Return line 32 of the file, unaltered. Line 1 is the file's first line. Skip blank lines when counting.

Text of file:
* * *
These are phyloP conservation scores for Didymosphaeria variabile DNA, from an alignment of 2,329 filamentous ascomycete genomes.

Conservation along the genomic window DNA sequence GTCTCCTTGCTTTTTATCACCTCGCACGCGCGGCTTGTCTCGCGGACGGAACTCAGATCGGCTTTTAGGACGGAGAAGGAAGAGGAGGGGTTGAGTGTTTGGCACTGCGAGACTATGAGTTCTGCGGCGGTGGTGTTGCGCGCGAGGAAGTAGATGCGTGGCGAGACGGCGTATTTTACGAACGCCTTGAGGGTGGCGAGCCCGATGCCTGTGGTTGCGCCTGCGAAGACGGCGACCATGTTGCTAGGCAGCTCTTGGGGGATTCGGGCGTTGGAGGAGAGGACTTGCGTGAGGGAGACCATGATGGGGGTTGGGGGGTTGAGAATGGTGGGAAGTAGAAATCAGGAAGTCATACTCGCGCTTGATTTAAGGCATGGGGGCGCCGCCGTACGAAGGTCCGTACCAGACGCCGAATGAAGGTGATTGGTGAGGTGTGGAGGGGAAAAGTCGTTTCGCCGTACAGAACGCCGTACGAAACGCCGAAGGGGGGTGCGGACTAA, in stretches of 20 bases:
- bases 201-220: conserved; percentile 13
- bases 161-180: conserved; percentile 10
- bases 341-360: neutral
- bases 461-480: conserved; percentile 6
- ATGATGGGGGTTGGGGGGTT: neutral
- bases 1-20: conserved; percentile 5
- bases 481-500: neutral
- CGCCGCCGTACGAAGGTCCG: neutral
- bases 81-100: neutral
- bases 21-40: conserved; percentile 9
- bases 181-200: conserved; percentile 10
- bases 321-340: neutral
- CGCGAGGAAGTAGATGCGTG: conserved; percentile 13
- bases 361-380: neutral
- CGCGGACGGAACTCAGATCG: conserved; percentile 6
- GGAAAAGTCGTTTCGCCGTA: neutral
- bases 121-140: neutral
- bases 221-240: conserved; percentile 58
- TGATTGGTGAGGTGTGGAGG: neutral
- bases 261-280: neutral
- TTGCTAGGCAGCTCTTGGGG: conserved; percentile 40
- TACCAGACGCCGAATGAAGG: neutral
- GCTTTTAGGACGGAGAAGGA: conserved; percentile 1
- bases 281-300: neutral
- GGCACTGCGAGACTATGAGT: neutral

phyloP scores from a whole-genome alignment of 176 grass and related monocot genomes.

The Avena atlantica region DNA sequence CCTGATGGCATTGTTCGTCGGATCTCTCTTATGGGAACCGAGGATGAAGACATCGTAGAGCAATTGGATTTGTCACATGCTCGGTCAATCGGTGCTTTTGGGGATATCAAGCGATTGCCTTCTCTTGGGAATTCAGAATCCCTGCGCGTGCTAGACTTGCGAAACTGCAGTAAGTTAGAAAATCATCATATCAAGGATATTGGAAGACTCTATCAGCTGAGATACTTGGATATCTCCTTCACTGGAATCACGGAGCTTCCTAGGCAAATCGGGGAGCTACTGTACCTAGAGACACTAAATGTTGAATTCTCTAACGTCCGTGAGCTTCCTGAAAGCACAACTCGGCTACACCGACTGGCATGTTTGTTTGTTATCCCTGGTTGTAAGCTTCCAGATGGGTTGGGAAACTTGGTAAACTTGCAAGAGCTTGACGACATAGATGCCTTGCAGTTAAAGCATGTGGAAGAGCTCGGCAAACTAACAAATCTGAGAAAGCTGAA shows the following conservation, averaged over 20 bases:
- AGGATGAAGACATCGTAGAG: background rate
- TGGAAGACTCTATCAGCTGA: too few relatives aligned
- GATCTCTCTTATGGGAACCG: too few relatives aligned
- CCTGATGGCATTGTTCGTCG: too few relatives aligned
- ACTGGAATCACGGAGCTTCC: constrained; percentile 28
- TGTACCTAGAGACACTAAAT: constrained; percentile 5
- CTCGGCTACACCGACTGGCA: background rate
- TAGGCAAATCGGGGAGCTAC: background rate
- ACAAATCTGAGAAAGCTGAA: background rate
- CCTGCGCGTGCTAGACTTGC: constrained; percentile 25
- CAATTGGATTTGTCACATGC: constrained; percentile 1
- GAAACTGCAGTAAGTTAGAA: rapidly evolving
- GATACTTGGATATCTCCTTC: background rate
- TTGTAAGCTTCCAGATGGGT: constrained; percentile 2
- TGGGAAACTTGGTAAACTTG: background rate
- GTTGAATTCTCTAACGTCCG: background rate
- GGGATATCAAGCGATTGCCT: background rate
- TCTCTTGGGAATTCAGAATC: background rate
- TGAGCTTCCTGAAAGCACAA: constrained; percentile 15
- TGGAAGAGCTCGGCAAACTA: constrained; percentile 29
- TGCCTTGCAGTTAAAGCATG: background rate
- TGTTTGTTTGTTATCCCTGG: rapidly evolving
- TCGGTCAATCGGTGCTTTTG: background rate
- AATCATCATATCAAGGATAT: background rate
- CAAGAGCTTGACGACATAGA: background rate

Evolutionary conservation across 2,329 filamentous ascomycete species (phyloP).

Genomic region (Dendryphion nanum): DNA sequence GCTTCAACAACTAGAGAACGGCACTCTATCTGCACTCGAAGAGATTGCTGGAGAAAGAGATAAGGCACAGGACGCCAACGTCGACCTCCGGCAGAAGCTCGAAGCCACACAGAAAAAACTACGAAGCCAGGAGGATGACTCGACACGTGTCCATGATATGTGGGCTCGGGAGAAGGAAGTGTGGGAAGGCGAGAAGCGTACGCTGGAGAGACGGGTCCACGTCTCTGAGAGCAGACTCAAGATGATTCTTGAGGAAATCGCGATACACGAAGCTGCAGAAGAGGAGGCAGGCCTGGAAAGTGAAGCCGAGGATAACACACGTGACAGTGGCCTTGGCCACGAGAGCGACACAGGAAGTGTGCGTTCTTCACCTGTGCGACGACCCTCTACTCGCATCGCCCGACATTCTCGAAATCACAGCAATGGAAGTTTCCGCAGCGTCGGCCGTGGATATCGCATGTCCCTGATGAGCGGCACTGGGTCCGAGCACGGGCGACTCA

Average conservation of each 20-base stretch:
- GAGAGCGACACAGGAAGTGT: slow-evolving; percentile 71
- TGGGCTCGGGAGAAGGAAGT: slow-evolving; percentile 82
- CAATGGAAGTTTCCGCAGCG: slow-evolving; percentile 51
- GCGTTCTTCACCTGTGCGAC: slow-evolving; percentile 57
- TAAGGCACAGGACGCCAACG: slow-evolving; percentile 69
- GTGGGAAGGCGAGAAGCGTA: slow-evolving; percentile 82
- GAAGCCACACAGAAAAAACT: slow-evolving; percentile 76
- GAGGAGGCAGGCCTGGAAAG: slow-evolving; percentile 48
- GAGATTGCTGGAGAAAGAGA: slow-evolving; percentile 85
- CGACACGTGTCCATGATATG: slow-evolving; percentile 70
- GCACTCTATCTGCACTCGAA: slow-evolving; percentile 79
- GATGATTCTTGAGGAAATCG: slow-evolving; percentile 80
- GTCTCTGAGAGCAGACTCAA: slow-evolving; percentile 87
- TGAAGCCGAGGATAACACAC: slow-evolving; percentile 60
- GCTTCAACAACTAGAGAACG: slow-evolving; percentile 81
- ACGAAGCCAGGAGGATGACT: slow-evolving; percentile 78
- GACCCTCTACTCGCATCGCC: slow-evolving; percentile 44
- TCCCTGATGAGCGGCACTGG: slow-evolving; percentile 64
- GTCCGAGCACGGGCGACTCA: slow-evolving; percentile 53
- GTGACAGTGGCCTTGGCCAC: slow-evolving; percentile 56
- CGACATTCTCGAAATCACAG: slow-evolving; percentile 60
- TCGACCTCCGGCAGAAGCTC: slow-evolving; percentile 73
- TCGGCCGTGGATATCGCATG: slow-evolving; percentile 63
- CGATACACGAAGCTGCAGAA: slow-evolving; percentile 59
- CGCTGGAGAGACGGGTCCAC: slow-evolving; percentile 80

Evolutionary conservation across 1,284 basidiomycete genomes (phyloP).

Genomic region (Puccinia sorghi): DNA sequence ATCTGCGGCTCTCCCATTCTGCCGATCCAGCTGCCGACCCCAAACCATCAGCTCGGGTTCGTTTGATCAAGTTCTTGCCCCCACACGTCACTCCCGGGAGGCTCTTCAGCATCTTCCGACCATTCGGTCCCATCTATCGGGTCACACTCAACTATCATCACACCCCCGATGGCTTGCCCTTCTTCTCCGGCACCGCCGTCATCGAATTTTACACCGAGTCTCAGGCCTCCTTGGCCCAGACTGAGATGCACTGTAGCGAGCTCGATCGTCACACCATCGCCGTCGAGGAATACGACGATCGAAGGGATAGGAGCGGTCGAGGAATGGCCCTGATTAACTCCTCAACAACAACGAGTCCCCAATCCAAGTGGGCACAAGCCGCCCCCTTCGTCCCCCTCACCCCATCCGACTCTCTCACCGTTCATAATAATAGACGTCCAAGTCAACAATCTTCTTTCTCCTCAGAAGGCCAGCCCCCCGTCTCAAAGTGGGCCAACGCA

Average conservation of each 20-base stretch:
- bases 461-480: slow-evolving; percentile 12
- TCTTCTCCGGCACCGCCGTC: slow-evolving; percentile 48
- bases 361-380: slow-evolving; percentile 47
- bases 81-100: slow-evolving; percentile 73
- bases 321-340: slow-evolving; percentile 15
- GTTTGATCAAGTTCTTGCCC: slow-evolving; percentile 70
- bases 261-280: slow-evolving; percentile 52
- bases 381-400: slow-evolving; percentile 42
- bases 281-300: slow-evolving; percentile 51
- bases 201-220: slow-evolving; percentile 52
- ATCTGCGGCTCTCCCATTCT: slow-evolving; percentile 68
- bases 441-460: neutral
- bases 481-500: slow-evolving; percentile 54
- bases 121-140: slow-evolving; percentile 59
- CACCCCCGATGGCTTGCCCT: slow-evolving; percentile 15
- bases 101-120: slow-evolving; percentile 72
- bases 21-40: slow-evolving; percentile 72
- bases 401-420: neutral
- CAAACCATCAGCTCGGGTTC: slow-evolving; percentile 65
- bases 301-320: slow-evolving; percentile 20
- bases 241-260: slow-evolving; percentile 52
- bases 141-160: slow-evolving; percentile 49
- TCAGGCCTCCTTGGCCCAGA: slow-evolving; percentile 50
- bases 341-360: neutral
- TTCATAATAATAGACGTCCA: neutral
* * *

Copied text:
- GATCTCTCTTATGGGAACCG: too few relatives aligned